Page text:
Alexander. Our Daologue on consciousness and sentience reminds me of sensate theory, which is all about the evolution of humans. This framing is inspired by a science fiction series on Netflix called Sense8, where the dominant species of humans are classified as homo sapien sapiens, and an emergent subspecies has arisen called homo sapien sensorium. The idea is that homo sapien sapiens exist and are successful because they can fool each other and themselves and can manipulate and change stories and histories and can twist things to their advantage. All politics depends on this ability. But you can’t do that around homo sapien sensorium anymore because of their sentient awareness; their empathic capacities are so high that they can sense when others deceive or purposely warp and manipulate reality. And this scares the bejeebers out of homo sapiens sapiens, so they set out to exterminate homo sapiens sensorium – at least, that’s the plot of the Sense8 Series.

Shae. I find it fascinating to give a name and sense of evolution to being a broadly sentient empath; one who can feel and know the world more widely. That is exactly why I started engaging my students in deep complexity thinking: I found them frustrated with a reductive approach to engaged inquiry and learning. I think many young people are already complexity aware, already feeling a wider bandwidth of information. Education needs to include all of the dynamics and experiences that a very disciplinary and mechanistic approach tends to ignore. I found the students – all of them — to be far more present when we started acknowledging and engaging with sensory and cognitive awareness of deep complexity, because it includes everything. Nothing is ignored. And it acknowledges that there is always far more happening than most of us are aware of much of the time. Teaching deep complexity thinking and understanding as an embodied and immediate experience acknowledged all relational and power dynamics, which enabled the students to feel safer. 

I wonder if this is opening up a space of the possible for the students to be present within the range of their inherent sentience, and perhaps also open up the way to tune it to wider patterns. 


The Embodied Relationality of Sentience

Alexander. Yes, sentience is a quality, a sensitivity, and I am certain it can be developed or tuned generally. Which reminds me of a martial arts training activity I use in Kids Class. With eyes closed, they learn to sense me coming up silently behind them, and they reach round and grab my hand before I actually touch their shoulder.  They do this with eyes closed but with all of their other senses wide open.  With beginners I rustle my fingers slightly as I move my hand past their ears, but more advanced students can sense me within their field of awareness no matter how silent or stealthy I try to be! Yes, it is a kind of tuning of sentience using what I call the syntony sense.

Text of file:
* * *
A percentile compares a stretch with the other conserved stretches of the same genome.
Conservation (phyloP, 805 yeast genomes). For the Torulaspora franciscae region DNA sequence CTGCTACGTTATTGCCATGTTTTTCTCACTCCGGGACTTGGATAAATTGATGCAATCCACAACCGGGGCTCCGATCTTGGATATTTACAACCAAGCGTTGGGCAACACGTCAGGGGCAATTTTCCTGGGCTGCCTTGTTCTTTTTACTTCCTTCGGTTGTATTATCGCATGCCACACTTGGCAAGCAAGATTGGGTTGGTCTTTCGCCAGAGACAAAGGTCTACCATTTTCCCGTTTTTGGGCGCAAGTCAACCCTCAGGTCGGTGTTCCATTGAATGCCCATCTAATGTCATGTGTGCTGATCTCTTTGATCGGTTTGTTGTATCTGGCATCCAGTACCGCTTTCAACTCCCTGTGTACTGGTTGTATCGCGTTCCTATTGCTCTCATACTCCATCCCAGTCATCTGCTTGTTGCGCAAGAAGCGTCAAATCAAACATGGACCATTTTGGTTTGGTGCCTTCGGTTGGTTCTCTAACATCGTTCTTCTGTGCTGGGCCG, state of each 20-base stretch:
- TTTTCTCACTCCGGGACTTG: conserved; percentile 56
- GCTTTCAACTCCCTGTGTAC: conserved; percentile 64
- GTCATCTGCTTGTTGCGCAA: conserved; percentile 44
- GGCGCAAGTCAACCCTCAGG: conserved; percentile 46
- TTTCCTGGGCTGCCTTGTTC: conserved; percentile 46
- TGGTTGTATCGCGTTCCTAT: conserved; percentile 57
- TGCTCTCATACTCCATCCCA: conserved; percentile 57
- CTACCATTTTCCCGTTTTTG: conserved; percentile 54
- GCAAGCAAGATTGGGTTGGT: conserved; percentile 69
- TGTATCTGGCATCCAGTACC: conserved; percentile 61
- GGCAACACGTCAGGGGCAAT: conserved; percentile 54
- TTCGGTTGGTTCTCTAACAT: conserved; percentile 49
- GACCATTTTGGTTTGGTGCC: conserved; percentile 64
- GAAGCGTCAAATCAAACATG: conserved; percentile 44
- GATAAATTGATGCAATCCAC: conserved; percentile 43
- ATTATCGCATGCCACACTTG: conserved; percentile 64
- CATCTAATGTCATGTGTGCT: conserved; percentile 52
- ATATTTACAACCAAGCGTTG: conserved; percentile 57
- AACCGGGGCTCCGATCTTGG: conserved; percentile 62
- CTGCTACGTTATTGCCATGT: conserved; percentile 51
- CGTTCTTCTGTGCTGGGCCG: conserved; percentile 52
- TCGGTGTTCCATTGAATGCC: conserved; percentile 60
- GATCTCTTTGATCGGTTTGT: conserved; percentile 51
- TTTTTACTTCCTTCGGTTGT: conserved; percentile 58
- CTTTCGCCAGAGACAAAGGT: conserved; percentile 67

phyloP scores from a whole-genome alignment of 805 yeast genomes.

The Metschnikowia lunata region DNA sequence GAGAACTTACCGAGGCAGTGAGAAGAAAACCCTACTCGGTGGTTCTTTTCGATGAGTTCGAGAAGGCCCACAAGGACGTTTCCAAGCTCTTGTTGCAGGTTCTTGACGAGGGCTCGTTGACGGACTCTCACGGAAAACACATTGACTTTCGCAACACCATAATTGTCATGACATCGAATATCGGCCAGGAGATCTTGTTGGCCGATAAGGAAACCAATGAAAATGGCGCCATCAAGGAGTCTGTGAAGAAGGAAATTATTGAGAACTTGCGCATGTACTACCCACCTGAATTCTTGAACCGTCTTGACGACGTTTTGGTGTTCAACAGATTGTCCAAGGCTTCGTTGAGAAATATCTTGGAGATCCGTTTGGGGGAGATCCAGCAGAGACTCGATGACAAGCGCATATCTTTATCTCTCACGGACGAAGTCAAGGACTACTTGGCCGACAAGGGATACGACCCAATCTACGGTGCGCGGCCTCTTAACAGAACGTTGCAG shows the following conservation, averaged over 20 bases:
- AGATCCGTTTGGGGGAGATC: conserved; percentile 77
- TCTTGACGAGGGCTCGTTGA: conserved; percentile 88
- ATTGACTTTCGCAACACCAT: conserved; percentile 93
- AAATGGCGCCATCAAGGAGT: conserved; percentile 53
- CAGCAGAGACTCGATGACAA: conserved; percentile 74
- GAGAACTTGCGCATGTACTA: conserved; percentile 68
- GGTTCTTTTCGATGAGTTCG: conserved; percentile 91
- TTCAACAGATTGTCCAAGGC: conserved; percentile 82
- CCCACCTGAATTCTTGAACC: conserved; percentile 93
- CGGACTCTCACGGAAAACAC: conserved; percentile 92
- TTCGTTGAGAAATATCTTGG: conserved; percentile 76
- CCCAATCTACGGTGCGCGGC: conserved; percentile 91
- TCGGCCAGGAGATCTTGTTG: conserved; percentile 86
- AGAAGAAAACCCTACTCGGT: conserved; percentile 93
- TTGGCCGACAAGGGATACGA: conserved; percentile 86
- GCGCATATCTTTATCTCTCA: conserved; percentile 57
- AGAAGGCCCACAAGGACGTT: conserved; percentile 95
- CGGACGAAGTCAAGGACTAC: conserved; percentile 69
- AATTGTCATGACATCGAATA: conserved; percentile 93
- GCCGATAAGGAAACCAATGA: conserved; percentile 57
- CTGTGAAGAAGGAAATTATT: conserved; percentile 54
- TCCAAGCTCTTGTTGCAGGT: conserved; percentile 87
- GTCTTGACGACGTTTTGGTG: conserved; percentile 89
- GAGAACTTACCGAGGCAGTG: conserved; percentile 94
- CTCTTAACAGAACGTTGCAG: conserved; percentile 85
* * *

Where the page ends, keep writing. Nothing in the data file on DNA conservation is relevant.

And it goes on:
Shae. I recall a university student in a workshop I was running once stating that the Complexity Patterning experience had created new neural pathways in his brain! I am acutely aware that Indigenous people can experience broad sentience in relationality with the multilevel complexity of their environment, which here in Australia they describe as the living beingness that is Country. I believe this capacity is inherent in all humans and includes the original indigenous tribes of now Western countries. It may have been suppressed in homo sapiens sapiens but it appears to be re-emerging among homo sapiens sensorium – or whatever we are becoming. Perhaps this is a re-evolution, a re-igniting and re-gaining of slumbering or suppressed capacities that are there with us all. 


More Sentience, More Life

Alexander. Humans filter out most of the information we actually experience all the time. We receive a huge amount of information per second, a truly overwhelming amount, but we filter it out so we can focus and move. The thing is, we end up filtering out maybe too much because we are too good at it. So, we can ask the question, what is the price we pay for the filtering? Is what we leave in helpful for us? Is it any good? Is what we leave out needed for us to human well in this day and age? Learning to be Keynote Listeners (and not just Keynote Speakers) on the stage of life is a sense-ability we can consciously encourage and engage with.

Shae. It is interesting to consider that when you expand young people’s sentience — their experienced edges — you also need to give them skills — metacognitive skill — to know what they are doing and to be able to stay in a grounded state. Because expanded sentience needs to be contextually integrated as well as cognitively understood. For your students, the martial arts is the grounded context for tuning and expanding sentience. For my students, patterns are a very simple tool on which to hang that process; to be able to expand sentient awareness and information perception, and then bring it back and then move onto another area of the complexity that is everything. Complexity Patterning provides a very simple cognitive tool and pathway, if you like. Something as simple and visual as ecological patterns is useful to engage fields of information and learn about how it moves and how you can engage with it. It is designed to be adaptable for very young children in the first years of school, which is something I really want to explore. 

Netflix Series Sense8 – [accessed 27 December 2023]